Independent Living Services, a Conway nonprofit serving people with developmental disabilities, is a recent recipient among area service providers that has gained CARF accreditation.
Other providers in Conway who have sought and earned the status, according to the Commission on Accreditation of Rehabilitation Facilities, are Birch Tree Communities, Inc., the Conway Human Development Center, and Counseling Associates, Inc.
Independent Living Services began in Conway with a small group home for eight men in 1971. Its residents came from the Arkansas Children’s Colony, known now as the Conway Human Development Center.
Today, the group provides transportation services, educational opportunities, employment and waiver care to more than 200 people with developmental or intellectual disabilities in central Arkansas.
This is the group’s second successful three-year accreditation.
"Admittedly, our first accreditation process was a difficult and bumpy one, but the in-depth analysis enabled us to closely examine our processes, procedures, outcomes and risks," said Kathy Weatherl, director of ILS’s day program that provides constituents with continued education in classroom and vocational environments. "As a result, ILS has emerged a stronger organization. Our strengths, from top management to our outstanding direct service personnel, are reflected in the results of our CARF accreditation."
According to CARF International’s website, the group operates as a nonprofit and independent organization of accreditors.
CARF "officially recognizes health and human service providers as having met standards for quality of service."
Jackie Fliss, chief executive officer of ILS, said the CARF approval is a "deemed status."
"ILS sought the CARF accreditation so that we could measure the quality of our services on a nation-wide basis," Fliss said. "ILS has always sought to provide the best and highest quality services to the people we serve. This helps us to assure that we are a high quality agency based on national standards."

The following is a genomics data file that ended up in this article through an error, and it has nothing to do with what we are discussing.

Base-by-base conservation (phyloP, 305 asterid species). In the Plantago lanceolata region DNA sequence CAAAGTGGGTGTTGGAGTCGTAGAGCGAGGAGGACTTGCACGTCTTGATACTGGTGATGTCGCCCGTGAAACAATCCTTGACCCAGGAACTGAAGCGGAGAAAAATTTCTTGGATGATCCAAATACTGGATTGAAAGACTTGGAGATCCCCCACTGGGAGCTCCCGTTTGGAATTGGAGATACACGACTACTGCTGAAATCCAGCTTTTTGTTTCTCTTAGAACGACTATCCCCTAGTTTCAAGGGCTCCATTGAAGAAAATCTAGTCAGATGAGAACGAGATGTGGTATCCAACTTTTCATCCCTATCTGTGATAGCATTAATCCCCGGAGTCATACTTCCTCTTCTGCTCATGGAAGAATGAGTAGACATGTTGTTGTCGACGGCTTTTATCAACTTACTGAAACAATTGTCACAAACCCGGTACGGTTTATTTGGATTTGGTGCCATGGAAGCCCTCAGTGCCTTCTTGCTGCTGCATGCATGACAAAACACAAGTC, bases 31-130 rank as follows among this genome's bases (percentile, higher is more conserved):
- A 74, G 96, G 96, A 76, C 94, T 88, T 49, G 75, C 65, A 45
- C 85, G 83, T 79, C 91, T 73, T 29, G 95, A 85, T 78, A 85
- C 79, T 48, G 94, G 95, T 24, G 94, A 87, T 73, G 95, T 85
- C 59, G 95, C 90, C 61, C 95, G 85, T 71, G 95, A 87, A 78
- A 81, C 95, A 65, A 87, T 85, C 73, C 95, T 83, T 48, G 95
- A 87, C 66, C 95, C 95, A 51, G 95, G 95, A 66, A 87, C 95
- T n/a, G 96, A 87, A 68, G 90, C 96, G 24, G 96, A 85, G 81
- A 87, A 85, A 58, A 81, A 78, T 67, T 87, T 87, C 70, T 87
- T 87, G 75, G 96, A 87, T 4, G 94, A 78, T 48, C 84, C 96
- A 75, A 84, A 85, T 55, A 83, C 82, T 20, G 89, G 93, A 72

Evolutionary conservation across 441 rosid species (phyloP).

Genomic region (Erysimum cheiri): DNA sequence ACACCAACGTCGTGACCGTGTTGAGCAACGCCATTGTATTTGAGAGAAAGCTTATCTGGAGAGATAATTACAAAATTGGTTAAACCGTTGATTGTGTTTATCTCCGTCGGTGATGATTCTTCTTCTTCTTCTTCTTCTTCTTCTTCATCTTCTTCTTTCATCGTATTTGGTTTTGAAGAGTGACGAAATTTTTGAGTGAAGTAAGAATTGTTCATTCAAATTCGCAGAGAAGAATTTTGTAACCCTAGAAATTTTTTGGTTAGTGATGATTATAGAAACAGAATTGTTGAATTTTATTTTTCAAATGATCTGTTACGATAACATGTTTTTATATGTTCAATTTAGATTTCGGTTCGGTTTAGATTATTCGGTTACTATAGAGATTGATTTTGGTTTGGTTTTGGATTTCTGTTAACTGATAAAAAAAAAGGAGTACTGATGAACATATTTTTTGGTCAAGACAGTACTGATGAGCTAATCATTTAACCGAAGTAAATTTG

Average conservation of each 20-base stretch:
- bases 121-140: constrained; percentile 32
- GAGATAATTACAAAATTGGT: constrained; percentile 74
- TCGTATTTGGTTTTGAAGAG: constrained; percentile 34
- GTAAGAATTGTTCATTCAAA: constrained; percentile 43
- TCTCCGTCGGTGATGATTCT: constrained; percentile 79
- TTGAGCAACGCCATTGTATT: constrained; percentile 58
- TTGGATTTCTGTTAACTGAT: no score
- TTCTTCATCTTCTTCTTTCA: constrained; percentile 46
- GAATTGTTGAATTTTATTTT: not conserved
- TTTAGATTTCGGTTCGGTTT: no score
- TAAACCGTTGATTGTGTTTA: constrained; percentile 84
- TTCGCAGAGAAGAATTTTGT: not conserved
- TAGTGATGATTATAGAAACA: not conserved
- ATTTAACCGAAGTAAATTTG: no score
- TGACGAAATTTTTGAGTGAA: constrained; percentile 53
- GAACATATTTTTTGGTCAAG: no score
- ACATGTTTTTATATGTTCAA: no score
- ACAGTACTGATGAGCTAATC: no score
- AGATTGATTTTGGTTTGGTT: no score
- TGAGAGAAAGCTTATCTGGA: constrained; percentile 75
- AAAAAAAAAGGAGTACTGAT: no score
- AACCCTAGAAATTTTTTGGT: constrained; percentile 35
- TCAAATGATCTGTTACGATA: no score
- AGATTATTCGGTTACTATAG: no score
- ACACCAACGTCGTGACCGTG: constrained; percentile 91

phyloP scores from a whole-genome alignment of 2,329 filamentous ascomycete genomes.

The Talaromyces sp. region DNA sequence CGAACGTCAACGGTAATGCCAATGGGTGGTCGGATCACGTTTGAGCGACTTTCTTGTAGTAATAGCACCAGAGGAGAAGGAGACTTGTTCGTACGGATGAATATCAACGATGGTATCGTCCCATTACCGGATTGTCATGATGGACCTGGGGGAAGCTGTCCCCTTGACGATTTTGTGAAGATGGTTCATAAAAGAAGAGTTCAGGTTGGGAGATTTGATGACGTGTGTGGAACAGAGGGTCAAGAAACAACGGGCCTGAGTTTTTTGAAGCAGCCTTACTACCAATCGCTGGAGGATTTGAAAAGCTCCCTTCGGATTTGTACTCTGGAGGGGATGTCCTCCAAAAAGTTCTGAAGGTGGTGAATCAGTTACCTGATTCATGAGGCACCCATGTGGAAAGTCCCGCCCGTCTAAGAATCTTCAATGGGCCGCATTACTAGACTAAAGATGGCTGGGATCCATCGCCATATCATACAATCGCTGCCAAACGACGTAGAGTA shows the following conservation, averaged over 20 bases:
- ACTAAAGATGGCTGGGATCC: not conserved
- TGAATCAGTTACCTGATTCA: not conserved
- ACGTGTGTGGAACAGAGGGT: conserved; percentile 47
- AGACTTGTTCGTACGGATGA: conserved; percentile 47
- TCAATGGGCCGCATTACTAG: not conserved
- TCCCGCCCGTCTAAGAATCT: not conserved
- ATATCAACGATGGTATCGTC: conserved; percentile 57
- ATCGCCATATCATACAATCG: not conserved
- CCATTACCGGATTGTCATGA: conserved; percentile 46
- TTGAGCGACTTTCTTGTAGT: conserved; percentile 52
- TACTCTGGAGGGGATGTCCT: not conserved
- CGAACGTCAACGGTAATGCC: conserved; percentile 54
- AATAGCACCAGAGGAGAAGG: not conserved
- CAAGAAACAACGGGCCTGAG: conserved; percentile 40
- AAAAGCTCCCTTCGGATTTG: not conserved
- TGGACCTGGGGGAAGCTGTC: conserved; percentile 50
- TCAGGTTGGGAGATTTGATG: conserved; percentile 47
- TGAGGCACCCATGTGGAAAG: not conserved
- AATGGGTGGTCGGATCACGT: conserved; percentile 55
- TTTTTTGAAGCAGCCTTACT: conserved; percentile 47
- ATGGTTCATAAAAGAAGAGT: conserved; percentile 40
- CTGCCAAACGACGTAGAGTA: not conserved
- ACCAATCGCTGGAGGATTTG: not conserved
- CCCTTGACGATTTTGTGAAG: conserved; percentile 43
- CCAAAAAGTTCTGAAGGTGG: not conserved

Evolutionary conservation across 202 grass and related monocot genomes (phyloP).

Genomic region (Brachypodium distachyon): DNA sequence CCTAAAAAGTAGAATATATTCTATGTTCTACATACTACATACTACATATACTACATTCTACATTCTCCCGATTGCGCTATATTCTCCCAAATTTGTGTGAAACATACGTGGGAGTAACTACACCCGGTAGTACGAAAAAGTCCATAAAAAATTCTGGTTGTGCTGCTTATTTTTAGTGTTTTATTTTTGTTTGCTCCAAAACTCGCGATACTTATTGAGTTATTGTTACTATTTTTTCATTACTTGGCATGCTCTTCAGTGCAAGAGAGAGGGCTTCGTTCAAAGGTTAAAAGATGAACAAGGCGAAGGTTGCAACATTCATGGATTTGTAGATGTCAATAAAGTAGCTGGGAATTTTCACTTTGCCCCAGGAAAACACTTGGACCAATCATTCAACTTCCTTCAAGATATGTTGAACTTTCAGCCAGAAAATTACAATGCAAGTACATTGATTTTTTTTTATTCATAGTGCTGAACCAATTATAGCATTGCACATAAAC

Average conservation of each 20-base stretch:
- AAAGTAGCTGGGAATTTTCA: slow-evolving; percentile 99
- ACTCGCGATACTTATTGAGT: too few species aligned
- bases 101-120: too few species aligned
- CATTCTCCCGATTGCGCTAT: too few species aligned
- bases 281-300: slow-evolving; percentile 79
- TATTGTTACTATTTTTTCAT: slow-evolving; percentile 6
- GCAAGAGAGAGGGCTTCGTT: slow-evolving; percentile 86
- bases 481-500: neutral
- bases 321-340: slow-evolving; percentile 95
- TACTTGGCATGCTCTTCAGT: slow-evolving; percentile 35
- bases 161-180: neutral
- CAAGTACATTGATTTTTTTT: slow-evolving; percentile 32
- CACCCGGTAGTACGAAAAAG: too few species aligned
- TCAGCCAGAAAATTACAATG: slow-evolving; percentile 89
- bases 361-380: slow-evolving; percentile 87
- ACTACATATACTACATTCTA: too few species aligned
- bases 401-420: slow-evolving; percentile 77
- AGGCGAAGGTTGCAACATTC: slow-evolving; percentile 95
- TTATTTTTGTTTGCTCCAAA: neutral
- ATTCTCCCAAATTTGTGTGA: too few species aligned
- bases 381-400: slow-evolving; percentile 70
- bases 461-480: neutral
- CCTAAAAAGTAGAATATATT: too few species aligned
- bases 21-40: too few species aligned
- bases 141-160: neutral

Fliss said the group spent about a year reviewing policies and procedures and adding appropriate revisions before first seeking the status in 2008.
"We were the smallest agency in Arkansas to seek and become accredited by CARF," Fliss said. "The second review and accreditation was less time consuming since we review our policies and procedures, measurement tools and results, and strategic plans on a regular basis. No playing catch up this time."
Weatherl said that the accreditation process is an ongoing one, and a "way of life."
"CARF is a process that requires us to look at everything from top to bottom," she said. "It involves the staff, the community and the people we serve. The information comes from all of our stakeholders."
Weatherl added that of 92 organizations that provide services to those with developmental disabilities in Arkansas, nine are CARF accredited.
A 20-page survey report for the group lists many "strengths" that contributed to the survey’s outcome.
"Staff gives the distinct impression of being very caring and client centered, using humor to normalize a variety of client behaviors, reactions and statements. A family atmosphere is emphasized within all services," the report stated.
Another of the group’s listed strengths is its partnership with the University of Central Arkansas Department of Occupational Therapy.
Occupational therapy students assist consumers in the development and production of a play that they perform. This performance is then opened to the public and is a well-attended theatre event.
"Occupational therapy students who have graduated from this program are using this methodology to treat other people with developmental disabilities, so these types of plays are now performed in several places in Arkansas," the report stated.
Among many other strengths listed are a management team that includes people who have been with the organization for more than 20 years, the consumers’ general pride in work created or attained through Profiles Enrichment Center, and pride that consumers expressed in living quarters.
In at least one area, the group was deemed "exemplary."
"Independent Living Services is complimented for the first Sunshine Optimist Club in the world for persons with developmental disabilities."
(Staff writer Courtney Spradlin can be reached by e-mail at firstname.lastname@example.org or by phone at 505-1236. To comment on this and other stories in the Log Cabin, log on to www.thecabin.net. Send us your news at www.thecabin.net/submit)